Know Scripture. Know Salvation.


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Less than two years before its 500th anniversary, we remember the nailing of Martin Luther’s Ninety-five Theses (actually titled “Disputation of Martin Luther on the Power and Efficacy of Indulgences”)[1] on the door of Wittenberg Castle Church on October 31, 1517. 

The Ninety-five Theses or “Disputation of Martin Luther on the Power and Efficacy of Indulgences.” Image credit
It was a protest against the selling of the papal indulgences by the Roman Catholic Church. Pope Leo X authorized the selling of the indulgences to raise funds for the Basilica.
Luther objected to the fact that the Roman Catholic Church was offering to sell certificates of forgiveness, and that by doing so it was substituting a false hope (that forgiveness can be earned or purchased) for the true hope of the gospel (that we receive forgiveness solely via the riches of God’s grace). The Roman Catholic Church claimed it had been placed in charge of a “treasury of merits” of all of the good deeds that saints had done (not to mention the deeds of Christ, who made the treasury infinitely deep). For those trapped by their own sinfulness, the church could write a certificate transferring to the sinner some of the merits of the saints. The catch? These “indulgences” had a price tag. [2]
Luther intended that “academic document” to spark a “scholarly debate.”[3] “That fact combined with the intended audience and largely academic tone of the writing indicates Luther didn’t write the document for mass consumption.”[4] But it ended up igniting the Protestant Reformation.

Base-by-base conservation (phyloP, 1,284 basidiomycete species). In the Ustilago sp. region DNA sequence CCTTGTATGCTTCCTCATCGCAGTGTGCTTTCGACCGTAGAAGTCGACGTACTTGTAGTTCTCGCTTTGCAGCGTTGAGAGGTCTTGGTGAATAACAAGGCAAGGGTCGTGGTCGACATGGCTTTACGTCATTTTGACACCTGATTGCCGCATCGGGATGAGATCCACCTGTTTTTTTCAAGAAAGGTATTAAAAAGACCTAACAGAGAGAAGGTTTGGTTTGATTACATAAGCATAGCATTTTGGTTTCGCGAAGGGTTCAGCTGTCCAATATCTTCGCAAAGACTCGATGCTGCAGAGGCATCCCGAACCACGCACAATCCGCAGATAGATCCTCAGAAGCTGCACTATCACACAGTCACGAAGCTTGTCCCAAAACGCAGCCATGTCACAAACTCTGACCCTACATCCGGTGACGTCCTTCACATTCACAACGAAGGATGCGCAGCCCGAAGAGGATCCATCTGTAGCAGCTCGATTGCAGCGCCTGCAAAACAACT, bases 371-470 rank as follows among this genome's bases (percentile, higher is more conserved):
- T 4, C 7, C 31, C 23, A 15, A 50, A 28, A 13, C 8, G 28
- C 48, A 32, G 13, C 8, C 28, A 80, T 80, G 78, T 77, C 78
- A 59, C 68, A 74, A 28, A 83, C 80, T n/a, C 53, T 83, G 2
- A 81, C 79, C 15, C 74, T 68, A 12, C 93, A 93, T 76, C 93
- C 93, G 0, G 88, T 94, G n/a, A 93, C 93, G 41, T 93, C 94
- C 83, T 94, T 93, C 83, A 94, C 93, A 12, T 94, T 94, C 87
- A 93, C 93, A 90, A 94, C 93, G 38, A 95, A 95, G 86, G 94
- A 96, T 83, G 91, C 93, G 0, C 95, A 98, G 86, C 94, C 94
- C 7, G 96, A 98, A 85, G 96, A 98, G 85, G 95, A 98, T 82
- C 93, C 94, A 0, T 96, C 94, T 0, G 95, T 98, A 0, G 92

So what made this document so controversial? Luther’s Ninety-five Theses hit a nerve in the depths of the authority structure of the medieval church. Luther was calling the pope and those in power to repent—on no authority but the convictions he’d gained from Scripture—and urged the leaders of the indulgences movement to direct their gaze to Christ, the only one able to pay the penalty due for sin. [5]
The Scripture and salvation. Those words drove Luther’s passion. Until now, those are our issues as Evangelical Christians with the Catholic Church. The issue of Scripture is about “the source of religious truth for the people of God.”[6] The issue of salvation is about “how a man is made right with God”.[7] Simply put, our issues are how to know what’s right and how to be made right. 

To know the Scripture is to know salvation. To be ignorant of the Scripture is to be ignorant of salvation. 


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That’s why, like Paul, we should declare, “For I am not ashamed of the gospel, for it is the power of God for salvation to everyone who believes, to the Jew first and also to the Greek.” (Romans 1:16)[8] The Scripture and salvation are interconnected. The apostle Paul wrote on 2 Timothy 3:15-17
and how from childhood you have been acquainted with the sacred writings, which are able to make you wise for salvation through faith in Christ Jesus. All Scripture is breathed out by God and profitable for teaching, for reproof, for correction, and for training in righteousness, that the man of God may be complete, equipped for every good work. (Emphasis added) 
Yes, God gave the Bible not just to increase our knowledge but to change our lives. But doctrine leads to devotion. As a pastor-teacher, it’s my burning passion that all of us would know what and why we believe. Thus, I want a strong pulpit so that we would become a strong people. 

Brothers and sisters, like Luther, let us affirm the truth!

[1] Justin Holcomb (October 31, 2014), “Luther’s Ninety-five Theses: What You May Not Know and Why They Matter Today,” The Gospel Coalition, retrieved from http://www.thegospelcoalition.org/. Emphasis added.

[2] Ibid.

[3] Ibid.

[4] Ibid.

[5] Ibid. Emphasis added.

[6] Dr. W. Robert Godfrey, “What Do We Mean by Sola Scriptura?” in Sola Scriptura! The Protestant Position on the Bible, general editor Don Kistler (Morgan, PA: Soli Deo Gloria Publications, 1995), 1.

[7] Ibid.

[8] All Bible verses are from the English Standard Version.

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